MI5 rejected Hitler suicide mission
A BRITISH secret agent who offered to blow up Adolf Hitler at the height of World War II was dissuaded from carrying out the assassination by MI5, according to newly released wartime archives.
The offer to kill Hitler in a suicide mission was made by Eddie Chapman, a professional criminal and safe-breaker who was trained by the Nazis as a spy and went on to become one of Britain’s most successful double agents, codenamed Agent Zigzag.
Chapman was serving a sentence in Jersey prison for burglary when the Nazis invaded the Channel Islands in June 1940. He was recruited by the Abwehr, German military intelligence, and parachuted into Britain in December 1941. He immediately defected to MI5, the British security service.
Under interrogation by MI5, the 27-year-old Chapman said that he wanted to return to Germany as a double agent, and then kill the Führer by exploding a bomb at a Nazi rally.
Files recently declassified by MI5 reveal an extraordinary conversation between Chapman and Ronnie Reed, his case officer. Reed pointed out that any attempt to kill Hitler would be suicidal: “Whether or not you succeeded, you would be liquidated immediately,” he said.
“Ah, but what a way out,” Chapman replied.
Chapman explained that his German spymaster, an Abwehr officer he knew only as “Dr Graumann”, had promised to take him to a Nazi rally if he completed his mission in Britain successfully, and place him “in the first or second row”, near Hitler’s podium, if necessary by dressing him in the uniform of a senior German officer.
“He believes I am pro-Nazi,” Chapman told Reed. “I believe Dr Graumann will keep his promise. Then I will assassinate Hitler . . . with my knowledge of explosives and incendiary material, it should be possible.”
Reed was convinced that Chapman’s offer was serious, and reported back to his MI5 superiors: “He can think of no better way of leaving this life than to have his name prominently featured throughout the world’s press, and to be immortalised in history books for all time.” Reed believed Chapman was also motivated by an intense patriotism, and a desire to make amends for his criminal past.
The offer would certainly have been brought to the attention of Winston Churchill - the British prime minister took a personal interest in the Zigzag case and asked to kept informed of developments - but for reasons that have never been fully explained, the opportunity to kill Hitler was rejected.
Professor M.R.D. Foot, the distinguished historian of World War II, believes that the decision may have sprung from a number of factors, including a longstanding government policy against assassinating foreign heads of state, and mistrust of Chapman, a notorious jailbird.
“SOE (Special Operations Executive) hatched a plot to assassinate Hitler in 1944, but that, too, was rejected,” Professor Foot said. “Partly because it was believed to be impossible to get an armed agent into Hitler’s presence, and partly because it was thought that Hitler was more use alive than dead, since at that point his strategy was clearly so erratic.”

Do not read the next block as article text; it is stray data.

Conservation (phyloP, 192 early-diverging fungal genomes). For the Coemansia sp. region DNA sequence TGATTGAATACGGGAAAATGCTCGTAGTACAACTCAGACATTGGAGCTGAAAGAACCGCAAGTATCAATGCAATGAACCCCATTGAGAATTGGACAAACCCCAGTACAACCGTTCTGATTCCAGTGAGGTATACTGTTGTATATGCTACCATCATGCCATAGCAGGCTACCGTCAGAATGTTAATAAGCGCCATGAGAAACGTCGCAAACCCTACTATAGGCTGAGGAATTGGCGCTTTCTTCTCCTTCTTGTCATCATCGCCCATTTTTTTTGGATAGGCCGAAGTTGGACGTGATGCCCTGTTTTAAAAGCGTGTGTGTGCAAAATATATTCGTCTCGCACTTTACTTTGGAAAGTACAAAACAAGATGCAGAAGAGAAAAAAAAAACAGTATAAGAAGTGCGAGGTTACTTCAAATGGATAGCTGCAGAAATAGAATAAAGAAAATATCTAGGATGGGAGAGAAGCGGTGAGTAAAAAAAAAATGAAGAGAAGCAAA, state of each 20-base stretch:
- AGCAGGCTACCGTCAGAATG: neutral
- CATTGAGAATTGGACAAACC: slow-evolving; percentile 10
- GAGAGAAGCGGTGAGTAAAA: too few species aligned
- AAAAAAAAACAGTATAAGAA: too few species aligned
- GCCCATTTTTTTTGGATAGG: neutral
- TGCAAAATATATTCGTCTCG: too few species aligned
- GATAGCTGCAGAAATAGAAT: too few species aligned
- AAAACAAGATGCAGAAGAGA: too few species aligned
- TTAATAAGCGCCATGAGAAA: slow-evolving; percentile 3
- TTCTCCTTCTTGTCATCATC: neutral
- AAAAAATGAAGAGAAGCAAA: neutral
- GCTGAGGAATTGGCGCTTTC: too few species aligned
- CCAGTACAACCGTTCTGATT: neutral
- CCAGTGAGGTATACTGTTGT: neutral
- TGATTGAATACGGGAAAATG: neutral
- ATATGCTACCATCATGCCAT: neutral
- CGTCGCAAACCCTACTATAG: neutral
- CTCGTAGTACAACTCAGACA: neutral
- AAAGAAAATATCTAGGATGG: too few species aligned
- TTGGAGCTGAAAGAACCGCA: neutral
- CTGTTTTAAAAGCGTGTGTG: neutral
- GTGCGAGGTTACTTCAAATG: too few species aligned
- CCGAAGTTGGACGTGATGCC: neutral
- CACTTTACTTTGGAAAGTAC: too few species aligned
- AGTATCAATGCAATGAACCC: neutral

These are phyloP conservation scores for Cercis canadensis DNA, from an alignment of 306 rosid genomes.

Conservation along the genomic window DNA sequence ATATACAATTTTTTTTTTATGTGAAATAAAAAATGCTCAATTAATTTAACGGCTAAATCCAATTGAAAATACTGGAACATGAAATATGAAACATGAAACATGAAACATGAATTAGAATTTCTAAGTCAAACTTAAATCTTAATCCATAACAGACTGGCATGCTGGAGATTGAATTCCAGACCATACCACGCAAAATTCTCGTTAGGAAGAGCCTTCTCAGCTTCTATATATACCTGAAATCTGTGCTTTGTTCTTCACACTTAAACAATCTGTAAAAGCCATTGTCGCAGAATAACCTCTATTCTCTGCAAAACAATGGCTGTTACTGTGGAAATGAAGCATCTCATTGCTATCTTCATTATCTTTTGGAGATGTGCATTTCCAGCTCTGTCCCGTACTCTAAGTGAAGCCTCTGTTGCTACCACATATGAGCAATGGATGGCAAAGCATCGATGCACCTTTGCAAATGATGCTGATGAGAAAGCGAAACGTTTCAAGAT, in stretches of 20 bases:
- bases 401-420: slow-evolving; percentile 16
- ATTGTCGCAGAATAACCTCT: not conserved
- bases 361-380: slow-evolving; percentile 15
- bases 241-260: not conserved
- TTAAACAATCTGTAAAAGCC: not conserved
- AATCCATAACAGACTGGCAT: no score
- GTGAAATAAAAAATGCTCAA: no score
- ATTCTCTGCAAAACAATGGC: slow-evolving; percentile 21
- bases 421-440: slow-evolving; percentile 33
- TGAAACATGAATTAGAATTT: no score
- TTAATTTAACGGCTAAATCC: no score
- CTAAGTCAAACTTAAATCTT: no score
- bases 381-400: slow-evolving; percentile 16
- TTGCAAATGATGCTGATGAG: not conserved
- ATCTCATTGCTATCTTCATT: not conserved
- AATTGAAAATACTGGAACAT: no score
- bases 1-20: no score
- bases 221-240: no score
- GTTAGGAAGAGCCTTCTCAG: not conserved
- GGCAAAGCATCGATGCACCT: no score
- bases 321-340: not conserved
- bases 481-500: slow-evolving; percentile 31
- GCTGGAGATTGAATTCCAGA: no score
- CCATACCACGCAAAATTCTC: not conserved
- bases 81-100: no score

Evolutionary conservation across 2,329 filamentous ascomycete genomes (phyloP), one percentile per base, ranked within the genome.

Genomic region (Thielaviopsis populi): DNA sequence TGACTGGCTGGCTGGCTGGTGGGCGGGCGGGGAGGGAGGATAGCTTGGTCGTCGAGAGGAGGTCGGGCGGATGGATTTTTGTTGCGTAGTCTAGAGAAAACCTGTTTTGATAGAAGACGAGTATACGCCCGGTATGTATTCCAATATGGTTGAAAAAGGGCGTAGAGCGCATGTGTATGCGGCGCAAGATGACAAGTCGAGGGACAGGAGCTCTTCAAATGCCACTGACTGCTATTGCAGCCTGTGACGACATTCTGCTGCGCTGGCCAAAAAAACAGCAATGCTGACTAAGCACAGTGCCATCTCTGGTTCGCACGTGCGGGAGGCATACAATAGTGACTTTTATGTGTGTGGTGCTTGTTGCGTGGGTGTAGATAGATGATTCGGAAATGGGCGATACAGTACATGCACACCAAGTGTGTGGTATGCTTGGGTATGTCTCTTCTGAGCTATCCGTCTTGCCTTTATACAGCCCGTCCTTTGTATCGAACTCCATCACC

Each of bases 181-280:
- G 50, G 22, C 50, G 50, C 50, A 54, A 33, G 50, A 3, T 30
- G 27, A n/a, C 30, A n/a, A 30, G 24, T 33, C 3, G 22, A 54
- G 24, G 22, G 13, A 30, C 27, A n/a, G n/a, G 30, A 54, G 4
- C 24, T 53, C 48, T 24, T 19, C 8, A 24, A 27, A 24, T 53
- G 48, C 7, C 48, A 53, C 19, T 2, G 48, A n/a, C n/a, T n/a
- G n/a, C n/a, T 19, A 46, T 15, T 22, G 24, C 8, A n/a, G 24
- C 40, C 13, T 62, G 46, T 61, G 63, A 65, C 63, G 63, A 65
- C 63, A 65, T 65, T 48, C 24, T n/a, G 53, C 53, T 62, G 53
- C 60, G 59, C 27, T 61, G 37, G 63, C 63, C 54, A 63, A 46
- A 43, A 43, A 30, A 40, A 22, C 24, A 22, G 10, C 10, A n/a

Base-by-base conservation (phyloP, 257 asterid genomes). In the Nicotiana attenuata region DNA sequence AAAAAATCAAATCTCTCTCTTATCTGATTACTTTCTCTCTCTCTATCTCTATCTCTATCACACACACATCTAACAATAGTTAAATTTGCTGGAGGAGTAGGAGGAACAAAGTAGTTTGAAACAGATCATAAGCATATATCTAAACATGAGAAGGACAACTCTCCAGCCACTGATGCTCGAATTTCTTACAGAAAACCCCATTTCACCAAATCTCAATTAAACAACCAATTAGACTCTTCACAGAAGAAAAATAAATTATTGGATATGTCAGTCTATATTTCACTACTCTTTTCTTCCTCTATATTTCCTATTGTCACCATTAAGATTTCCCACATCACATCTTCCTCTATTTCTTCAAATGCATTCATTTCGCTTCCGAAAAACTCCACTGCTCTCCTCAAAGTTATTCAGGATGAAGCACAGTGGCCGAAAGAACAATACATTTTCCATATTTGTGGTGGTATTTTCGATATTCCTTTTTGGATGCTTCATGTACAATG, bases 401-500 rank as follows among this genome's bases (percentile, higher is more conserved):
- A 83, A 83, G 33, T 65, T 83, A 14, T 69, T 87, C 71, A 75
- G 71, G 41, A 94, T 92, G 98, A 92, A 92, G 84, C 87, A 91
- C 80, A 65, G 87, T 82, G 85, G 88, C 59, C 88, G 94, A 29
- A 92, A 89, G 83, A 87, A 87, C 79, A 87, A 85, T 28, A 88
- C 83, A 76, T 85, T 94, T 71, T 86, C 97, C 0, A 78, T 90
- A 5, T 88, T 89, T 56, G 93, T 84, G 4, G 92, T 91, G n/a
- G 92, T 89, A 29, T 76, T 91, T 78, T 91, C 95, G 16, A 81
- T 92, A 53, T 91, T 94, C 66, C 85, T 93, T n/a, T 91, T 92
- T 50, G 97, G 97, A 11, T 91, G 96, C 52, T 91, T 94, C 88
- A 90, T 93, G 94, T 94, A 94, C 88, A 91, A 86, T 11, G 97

Chapman did return to Germany as a double agent, but was expressly told “not to undertake any wild enterprises” by his British spymaster, Colonel Tommy “Tar” Robertson.
Chapman convinced the Germans that he had carried out his mission on British soil and was awarded the Iron Cross for his “outstanding zeal and success”, becoming the only Briton to receive the medal. He was parachuted back into Britain in 1944, and took part in a successful deception operation to misdirect the V1 flying bombs.
MI5 has now released 1800 pages of documents from the Chapman case. The last of the Zigzag files, including information relating to Chapman’s assassination plot, was transferred to the National Archives last month.
The new evidence suggests that the German spymaster “Dr Graumann”, whose real name was Stephan von Gröning, may have been deliberately setting Chapman up as an assassin. Like many Abwehr officers, he was secretly a bitter opponent of Hitler. His offer to smuggle Chapman into a Nazi rally suggests he knew what Chapman had in mind, and that the two men may have been in league.
Chapman survived the war, feted by both sides, and received an unofficial pardon for his numerous prewar crimes. He died in 1997.
One factor in the decision not to use Chapman as an assassin may have been the horrific reprisals that followed the assassination of Reinhard Heydrich, Hitler’s potential successor, by British-trained Czech partisans in May 1942. But in the end, the idea may have been quashed because Chapman - “an associate of thieves” in the words of one MI5 officer - was simply not the sort of person to be deployed on such a mission. “There was a feeling in the British Establishment that you don’t trust someone who has been in jug,” Professor Foot said.
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